The latter is the first Green member's bill drawn in almost three years. The days of the "Green ballot mojo" appear to be long over.

Help end TPP secrecy

The government's strategy on the Trans Pacific Partnership is to keep everything secret, even documents they've provided to other parties. The result is that the public are kept in the dark and locked out of the decision-making process about significant policy changes, some of which could have serious effects on human lives. The government has even refused to release documents under the OIA, sweeping everything under the carpet of "international relations".

But last week, a group of seven NGOs - Consumer NZ, Ngati Kahungunu, the Tertiary Education Union, Oxfam, Greenpeace, the Association of Salaried Medical Specialists and the New Zealand Nurses Organisation - joined Jane Kelsey in challenging that secrecy in court by seeking a judicial review of the Ombudsman's decision that withholding documents was proper. Its a good move, and one which will set precedent for future use of the OIA (in particular around the government's ability to purportedly contract out of the law by promising its negotiating partners to keep its own material secret). But judicial review is expensive, and they'll need help paying for it. If you'd like to chip in, there's a GiveALittle campaign here.

Is the GCSB obeying the law? They don't know

Section 23 of the GCSB Act imposes an obligation on them to destroy irrelevant records obtained by interception as soon as practicable. So if for example they are spying on someone under a warrant and intercept them looking at a food website for a lasagna recipe, that's irrelevant to security and has to be destroyed. So are they obeying this part of the law? I used the OIA to ask them, and the answer is that they just don't know

GCSB destroys irrelevant communications, and copies and records of these under s 23 of the GCSB Act in different ways depending on the system that collected them. Records of such destruction are not kept for all systems.

Where GCSB's systems hold specific records of destruction, GCSB can confirm records of seven instances of disposal between 1 July 2014 and 30 June 2015.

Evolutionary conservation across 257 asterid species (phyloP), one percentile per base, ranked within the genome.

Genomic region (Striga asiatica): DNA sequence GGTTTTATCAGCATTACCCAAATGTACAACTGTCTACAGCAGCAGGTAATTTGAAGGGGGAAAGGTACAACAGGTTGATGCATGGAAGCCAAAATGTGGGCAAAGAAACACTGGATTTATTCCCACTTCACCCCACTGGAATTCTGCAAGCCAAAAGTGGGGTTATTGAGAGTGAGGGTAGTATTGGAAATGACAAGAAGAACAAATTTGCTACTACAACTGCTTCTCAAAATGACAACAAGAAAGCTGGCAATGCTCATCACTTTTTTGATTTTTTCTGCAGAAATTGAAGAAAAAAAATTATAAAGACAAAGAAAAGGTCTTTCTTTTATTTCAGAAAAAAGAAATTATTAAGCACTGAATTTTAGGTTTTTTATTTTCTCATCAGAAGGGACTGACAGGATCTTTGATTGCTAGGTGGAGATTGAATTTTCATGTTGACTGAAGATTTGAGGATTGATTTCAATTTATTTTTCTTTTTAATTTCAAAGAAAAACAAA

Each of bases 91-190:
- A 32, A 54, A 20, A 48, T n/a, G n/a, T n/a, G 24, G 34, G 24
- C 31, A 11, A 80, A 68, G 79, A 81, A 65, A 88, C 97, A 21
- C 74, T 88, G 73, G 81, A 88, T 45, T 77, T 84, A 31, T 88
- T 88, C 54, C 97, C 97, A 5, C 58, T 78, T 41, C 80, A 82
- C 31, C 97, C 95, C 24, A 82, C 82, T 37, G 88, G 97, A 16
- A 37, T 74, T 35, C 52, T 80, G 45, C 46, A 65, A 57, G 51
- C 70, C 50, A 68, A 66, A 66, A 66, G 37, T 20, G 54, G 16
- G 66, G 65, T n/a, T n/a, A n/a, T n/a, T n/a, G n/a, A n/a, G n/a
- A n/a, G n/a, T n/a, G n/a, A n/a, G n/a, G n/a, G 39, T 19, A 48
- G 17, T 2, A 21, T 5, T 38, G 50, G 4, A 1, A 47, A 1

I'm assuming that those instances cover the disposal of multiple records, but even so, with over sixty interception warrants and access authorisations issued last year, plus Cthulhu-knows how many warrantless interceptions under s16, it seems... low. I'd suggest that the current spy review look at this, except we all know that its a rubber-stamp which is likely to respond by removing the requirement to destroy irrelevant records, rather than making the spies obey the law. Because that's how spying works in this country: they piss on the law, and face no consequences for doing so.

Wednesday, August 12, 2015

New Fisk

Syrians fear Army Colonel murdered during traffic altercation in Latakia will not get justice as suspect is son of President Assad's first cousin

Member's Day

Today is a member's day, and now the second-reading logjam is done we're finally getting some progress. First up is a private bill, then its straight on to David Parker's Minimum Wage (Contractor Remuneration) Amendment Bill. This hinges on the vote of Peter Dunne, and it'll be interesting to see if he votes for fair employment laws or not.

After that its Stuart Nash's Local Government Act 2002 (Greater Local Democracy) Amendment Bill, which would restore the requirement that local body amalgamations be approved by a referendum in every affected area. Then there's Matt Doocey's Public Collections and Solicitations (Disclosure of Payment) Bill, which should be non-controversial and whizz through. Finally the House will make a start on Chris Bishop's BORA-infringing Financial Assistance for Live Organ Donors Bill.

There should be a ballot for three bills tomorrow.

Tuesday, August 11, 2015

Freedom of the press wins in Germany

Two weeks ago we learned that the German government was investigating news website on treason charges for publising stories exposing government surveillance plans. But now it has been made public, the chief prosecutor has been fired and the investigation has been terminated:

On Monday the federal prosecutor’s office said it was closing the case because it believed the leaked documents on which the website’s reports were based were not a “state secret”, and that other conditions for treason charges had not been met.

The inquiry, which was opened after a criminal complaint filed by Germany’s domestic intelligence agency, also targeted the unidentified source of the leaked documents. Monday’s statement said investigating the source would now be a matter for lower-ranking local prosecutors.

Beckedahl suggested the decision to drop the inquiry was not enough. “We want to know precisely whether we were subject to surveillance measures during the almost three-month investigation,” he said. Beckedahl said he hoped the case would motivate authorities to improve protection for whistleblowers in Germany.

Good. But its not enough. Apart from the questions of surveillance, the BfV needs to be held responsible for laying the complaint as well. Germany's spies need to learn that journalism and holding them to account is not treason.

Is the health minister in the dark on the TPP?